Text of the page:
Friday, April 28, 2017

IMPORTANT: Valley Gives Day, and NCCHP Dues are Due!

 

The museum needs your support this week during the 5th Annual Valley Gives fundraising event.

Your donation between now and May 2nd 
will help the museum grow!

Please help us get the word out to family, friends and co-workers to make a $12 (or more!) tax deductible online donation during this annual campaign. You don't have to wait for May 2nd to donate; every donation between now and midnight, May 2nd counts.

Thanks to your generosity over $1700 was donated last year and this year our goal is to win the prize for most new donors.  The more people who donate, the better the chances are for NCCHP to win random cash prizes on May 2nd.

By the way, this is also a great time to pay your 2017 NCCHP membership dues via the NCCHP's Valley Gives donation page. If you have put off becoming a member, or have not yet renewed, now's the perfect time. Basic individual membership is $35 annually. Other membership levels are outlined at the NCCHP web site.

Here's a link to NCCHP's Valley Gives donation page: CLICK HERE

For general information about Valley Gives Day, click here.

​Thank you for your continued support and belief in the NCCHP mission "Keeping The Drumbeat of History"​ alive.

New Additions to NCCHP's Digital Archives Site!

The wonderful people at the Boston Public Library, in conjunction with the Digital Commonwealth, Internet Archives, and Digital Public Library of America projects, have added an amazing EIGHTY-PLUS industrial trade catalogs from the NCCHP archives to our Digital Archives page.

These catalogs sat in a nailed-shut wooden crate stored at the Noble & Cooley facility on Water Street. Most date to the late 19th century. In many instances they may be the only remaining copies in the world. Now they are available to anyone via internet. And the best news, it is all at no cost to NCCHP.

Matt Jones opens the mystery crate, which turned out to contain well over 100 industrial trade catalogs
from the late 19th and early 20th century (NCCHP photo)
The catalogs cover everything from large lathes and presses, to building architectural details such as finials, down to leather hides, twine and samples of roofing material. Many catalogs feature detailed renderings of the manufacturing plants, complete with horses, carriages, wagons and carts in the streets. Then in the early 20th century the occasional "horseless carriage" was added to the picture. As always, you can click on any image for a larger version:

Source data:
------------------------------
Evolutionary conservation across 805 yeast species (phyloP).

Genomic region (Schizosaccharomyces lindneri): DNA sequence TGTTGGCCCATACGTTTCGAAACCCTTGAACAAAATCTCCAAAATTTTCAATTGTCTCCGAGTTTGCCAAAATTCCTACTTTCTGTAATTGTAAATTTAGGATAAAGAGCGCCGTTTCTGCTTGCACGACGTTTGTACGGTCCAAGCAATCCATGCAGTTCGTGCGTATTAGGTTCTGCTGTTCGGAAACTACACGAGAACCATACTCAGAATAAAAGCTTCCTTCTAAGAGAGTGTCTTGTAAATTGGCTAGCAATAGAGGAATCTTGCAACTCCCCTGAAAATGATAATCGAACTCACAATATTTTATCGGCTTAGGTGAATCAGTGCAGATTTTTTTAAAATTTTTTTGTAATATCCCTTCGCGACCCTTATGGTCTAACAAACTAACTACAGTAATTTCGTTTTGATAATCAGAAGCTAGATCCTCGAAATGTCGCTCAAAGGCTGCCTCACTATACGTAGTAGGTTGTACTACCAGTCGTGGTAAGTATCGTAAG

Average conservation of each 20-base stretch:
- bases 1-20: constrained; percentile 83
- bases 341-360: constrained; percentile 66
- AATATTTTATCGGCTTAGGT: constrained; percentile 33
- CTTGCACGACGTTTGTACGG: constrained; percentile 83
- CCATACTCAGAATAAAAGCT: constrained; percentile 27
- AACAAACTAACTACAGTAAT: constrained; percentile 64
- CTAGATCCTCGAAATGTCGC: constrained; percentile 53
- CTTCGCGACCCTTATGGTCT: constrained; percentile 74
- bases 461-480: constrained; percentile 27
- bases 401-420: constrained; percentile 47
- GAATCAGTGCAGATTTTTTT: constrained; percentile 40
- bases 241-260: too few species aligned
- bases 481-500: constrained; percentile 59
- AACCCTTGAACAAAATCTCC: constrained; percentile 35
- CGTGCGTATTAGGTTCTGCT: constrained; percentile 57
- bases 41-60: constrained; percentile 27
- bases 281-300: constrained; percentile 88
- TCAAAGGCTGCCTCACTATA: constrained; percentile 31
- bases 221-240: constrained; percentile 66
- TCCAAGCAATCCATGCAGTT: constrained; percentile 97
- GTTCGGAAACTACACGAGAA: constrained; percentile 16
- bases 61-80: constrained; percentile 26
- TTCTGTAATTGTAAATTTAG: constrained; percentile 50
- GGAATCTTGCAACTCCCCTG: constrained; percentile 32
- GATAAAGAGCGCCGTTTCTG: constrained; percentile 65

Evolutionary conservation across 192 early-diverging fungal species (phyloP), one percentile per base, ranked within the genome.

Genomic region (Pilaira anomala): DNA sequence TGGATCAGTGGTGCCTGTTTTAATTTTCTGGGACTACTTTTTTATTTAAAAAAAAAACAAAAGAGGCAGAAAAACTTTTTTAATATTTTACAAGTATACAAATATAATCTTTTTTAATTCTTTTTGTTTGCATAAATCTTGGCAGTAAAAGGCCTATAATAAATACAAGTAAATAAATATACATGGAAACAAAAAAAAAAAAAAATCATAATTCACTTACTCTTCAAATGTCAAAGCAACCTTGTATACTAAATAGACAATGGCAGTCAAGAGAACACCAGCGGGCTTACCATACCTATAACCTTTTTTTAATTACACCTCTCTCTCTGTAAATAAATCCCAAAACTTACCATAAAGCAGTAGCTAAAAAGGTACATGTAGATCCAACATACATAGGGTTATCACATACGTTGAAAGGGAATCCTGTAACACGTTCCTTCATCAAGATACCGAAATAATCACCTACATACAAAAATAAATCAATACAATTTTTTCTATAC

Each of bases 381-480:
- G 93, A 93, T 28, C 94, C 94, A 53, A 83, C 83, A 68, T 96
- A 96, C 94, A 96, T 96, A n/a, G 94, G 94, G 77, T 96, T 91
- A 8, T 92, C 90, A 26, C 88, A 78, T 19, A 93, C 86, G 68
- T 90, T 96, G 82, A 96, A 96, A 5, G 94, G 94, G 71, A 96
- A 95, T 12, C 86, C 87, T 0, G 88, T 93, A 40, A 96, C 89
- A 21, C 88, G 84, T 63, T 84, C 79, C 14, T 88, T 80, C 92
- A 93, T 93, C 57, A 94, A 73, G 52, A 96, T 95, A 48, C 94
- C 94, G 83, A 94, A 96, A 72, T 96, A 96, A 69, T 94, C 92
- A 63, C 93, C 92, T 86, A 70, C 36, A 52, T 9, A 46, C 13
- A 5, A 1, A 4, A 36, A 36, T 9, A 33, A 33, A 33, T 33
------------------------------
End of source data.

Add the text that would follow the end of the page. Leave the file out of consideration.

As historical reference material the catalogs will be invaluable to researchers.

Here's a link to the full content. Prepare to be amazed! CLICK HERE When you get to the site, click on the catalog you want to view and you'll be able to flip through all the pages of the catalog.

Thanks to Jake Sadow, Nichole Shea and the rest of the team at the Boston Public Library for making this a reality. And we still have more to add to the site so stay tuned to this fascinating NCCHP project.

Saturday, April 1, 2017

The Brownies Welcome April

The opening lines of "The Brownies in April" by Palmer Cox
(NCCHP image)
In 1891-92 "Ladies Home Journal" ran a series of illustrated stories about mischievous tiny men called "Brownies" whose purpose in life was essentially to run around having playful adventures. The stories were written and illustrated by Palmer Cox. Noble & Cooley even produced a toy drum featuring a comical image of the Brownie Band (as noted here in a prior blog article about decoupage drums).

It is easy to imagine parents reading the adventures of the Brownies to their children at bedtime. The stories are charming and, well, there weren't a whole lot of options for kids back in 1892. If your parents could read and had time to read you a bedtime story, that was as good as it got.